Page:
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Ritual, Charlotte's Web and M2 Ingredients logos

NBJ Growth Award winners: Charlotte's Web, Ritual, M2 Ingredients/OM

The NBJ Growth Awards go to Charlotte's Web for large company growth, Ritual for medium country growth and M2 Ingredients/OM for small company growth.

In today’s consumer products marketplace, quality and transparency reign supreme. Now more than ever, consumers are choosing brands that deliver top-tier products and are open and honest about their processes from seed to shelf. Such emerging demands make it no surprise that the three 2018 NBJ Award winners for growth demonstrate a steadfast commitment to both of these characteristics.

Pioneering hemp CBD company Charlotte’s Web takes home the Large Company Growth Award, having notched 74 percent revenue growth in 2018 to hit $70 million. On August 29 of last year, the company went public, completing a $115 million IPO on the Canadian exchange.

The Medium Company Growth Award goes to Ritual, the category-disrupting,
Instagrammable multivitamin brand that has raised over $40 million from venture capital and sold more than 1 million bottles since its October 2016 launch.

Finally, M2 Ingredients, more well known by its finished-products brand Om Mushroom Superfoods, earns the Small Company Growth Award, reserved for companies under $10 million in revenue, after a stellar year of new product launches and expanded distribution.

These three companies’ high-quality products and transparent practices have earned them consumers’ trust and dollars, translating to incredible sales growth and exemplifying all that our industry stands for. 

Large Company Growth: Charlotte’s Web

Though the Boulder, Colorado-based company officially launched in December 2013, the seven brothers behind Charlotte’s Web had been growing cannabis for medicinal purposes since 2008. Firmly believing in the therapeutic value of nonintoxicating cannabidiol (CBD), the Stanleys bred hemp specifically for low-THC, high-CBD content, although they didn’t have a market for it at the time.

Then in 2012, the brothers met Paige Figi, who desperately wanted CBD to help control her daughter Charlotte’s seizures. The Stanleys gave their oil to Paige, who added it to Charlotte’s food, and before long, the 5-year-old’s seizures had subsided significantly. This stunning story caught the attention of CNN Chief Medical Correspondent Sanjay Gupta, M.D., who broadcasted it to the nation in August 2013, officially giving medicinal cannabis his stamp of approval. Soon Charlotte’s Web had a waiting list of thousands looking to access its CBD oil for their health needs.

“We’d been operating under the medical marijuana framework, which made scaling to meet demand impossible, so it was fortuitous that the hemp pilot program opened in February 2014,” says Joel Stanley, company chairman. “We went from small greenhouses to having the first hemp planted and grown how it should be, more like corn or wheat. Our first harvest in fall 2014 ended our huge waiting list.”

However, the federal regulatory environment surrounding hemp and CBD remained murky, making it a “scary time” to do business, says Stanley. The brothers persisted, selling their CBD oil direct to consumers online. “In the early days, the only retailers open to this were boutiques. It was difficult to get even small chains to buy-in, based on the regulatory uncertainty,” Stanley says. “This changed dramatically with the passage of the Farm Bill in December 2018.”

Now, Charlotte’s Web products are found in 6,000 retail outlets nationwide, and it is the number-one brand by market share. Ecommerce sales have also continued to thrive, jumping 57 percent in 2018. The company was able to fill all these orders by boosting its hemp production from 63,000 pounds in 2017 to 675,000 pounds in 2018, enabled by a shifting federal stance that allowed for expanded hemp production in the Farm Bill.   

“For our company and the entire industry, we are grateful for the way things evolved,” Stanley says. “We had to invent new wheels on how to plant and harvest in ways to maximize quality, which took a lot of time and hard work. Truth is, if we were accepted right off the bat, it would’ve taken a long time for us to meet demand. It was painful to live in a grey regulatory environment, but it protected our scalability, and that of other companies, and allowed the industry to get its feet under itself.”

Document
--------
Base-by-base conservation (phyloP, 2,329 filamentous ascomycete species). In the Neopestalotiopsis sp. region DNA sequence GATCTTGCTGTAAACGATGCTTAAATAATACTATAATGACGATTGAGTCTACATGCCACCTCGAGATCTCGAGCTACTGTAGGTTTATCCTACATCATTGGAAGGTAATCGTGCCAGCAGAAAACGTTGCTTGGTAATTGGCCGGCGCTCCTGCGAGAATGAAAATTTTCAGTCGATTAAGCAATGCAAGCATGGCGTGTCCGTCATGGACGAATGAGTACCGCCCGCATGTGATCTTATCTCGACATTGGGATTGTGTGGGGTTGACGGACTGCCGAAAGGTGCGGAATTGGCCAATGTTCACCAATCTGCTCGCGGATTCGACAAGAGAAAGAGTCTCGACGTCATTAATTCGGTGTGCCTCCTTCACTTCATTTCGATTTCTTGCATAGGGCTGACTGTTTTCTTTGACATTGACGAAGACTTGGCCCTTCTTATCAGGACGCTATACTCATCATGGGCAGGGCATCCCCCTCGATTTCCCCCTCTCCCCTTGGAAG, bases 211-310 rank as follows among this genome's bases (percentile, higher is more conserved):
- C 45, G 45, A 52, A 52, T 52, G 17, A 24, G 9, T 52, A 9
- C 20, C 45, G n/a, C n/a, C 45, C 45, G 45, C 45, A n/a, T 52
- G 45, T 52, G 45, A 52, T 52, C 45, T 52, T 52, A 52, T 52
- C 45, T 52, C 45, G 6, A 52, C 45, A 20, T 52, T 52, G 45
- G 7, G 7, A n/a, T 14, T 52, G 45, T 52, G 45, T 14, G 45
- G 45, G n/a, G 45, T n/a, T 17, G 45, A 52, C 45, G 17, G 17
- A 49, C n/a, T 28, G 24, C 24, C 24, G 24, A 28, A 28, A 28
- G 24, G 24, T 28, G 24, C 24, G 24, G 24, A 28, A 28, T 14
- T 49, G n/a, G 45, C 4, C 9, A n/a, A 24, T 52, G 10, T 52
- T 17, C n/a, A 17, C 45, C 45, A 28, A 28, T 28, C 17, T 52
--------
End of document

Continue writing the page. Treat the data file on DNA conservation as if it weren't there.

Now that CBD’s popularity has exploded, Charlotte’s Web is facing ever more competition, as new brands enter this market in rapid fire. This is where the company’s high-quality products, vertically integrated model, commitment to sustainable agricultural processes and transparency stand out. 

“In a couple of words, our differentiators are quality and consistency,” Stanley says. “We use the same genetics every time, meaning we get the exact same phytochemical signature in every batch. Many people don’t understand the importance of this, but it means that when our product works for you, you can come back to it three years later and have the same experience. We hope to see this level of standardization come to the hemp industry.”

Charlotte’s Web also goes to great lengths to test its products to ensure safety, purity and consistency. “We’re not the only CBD company with good quality control, but anytime an industry grows this fast, there will be some real fly-by-night operations,” Stanley says.

To support its continued growth—2019 sales are projected to hit between $120 million and $170 million, up from $70 million in 2018—Charlotte’s Web has made several recent key hires. In April, Deanie Elsner, former president of Kellogg Co.’s U.S. snacks division and a 20-year Kraft Foods veteran, came on board as CEO. Before that, pharma industry vet Stephen Lermer became chief operating officer, and Eugenio Mendez, formerly of the Coca-Cola Co., was named chief growth officer.

The plan, says Stanley, is to take the brand global, but there is still immense growth potential in the U.S. market. Charlotte’s Web recently launched a pet line and will continue to develop edibles and expand existing lines. “Another thing that differentiates us is we are not set on having 50 different SKUs,” Stanley says. “We focus on creating the very best product for a category, and until we get it just right, we don’t release it.”

Medium Company Growth: Ritual

The stodgy multivitamin was in dire need of a makeover. Venture capitalist Katerina Schneider discovered this a few years back when she couldn’t find a prenatal multi that suited her needs.

“I have always been obsessed with health, but my obsession became heightened when I got pregnant,” Schneider says. “I began questioning whatever I put in and on my body and realized there were no good prenatal vitamins out there that were backed by science and also clean. Also, at that time, there was a wave around traceability in the food industry, but when I tried to dig deeper into the supplements industry, I couldn’t find any information. So, I decided to build the product and company that I wanted to see in the world.”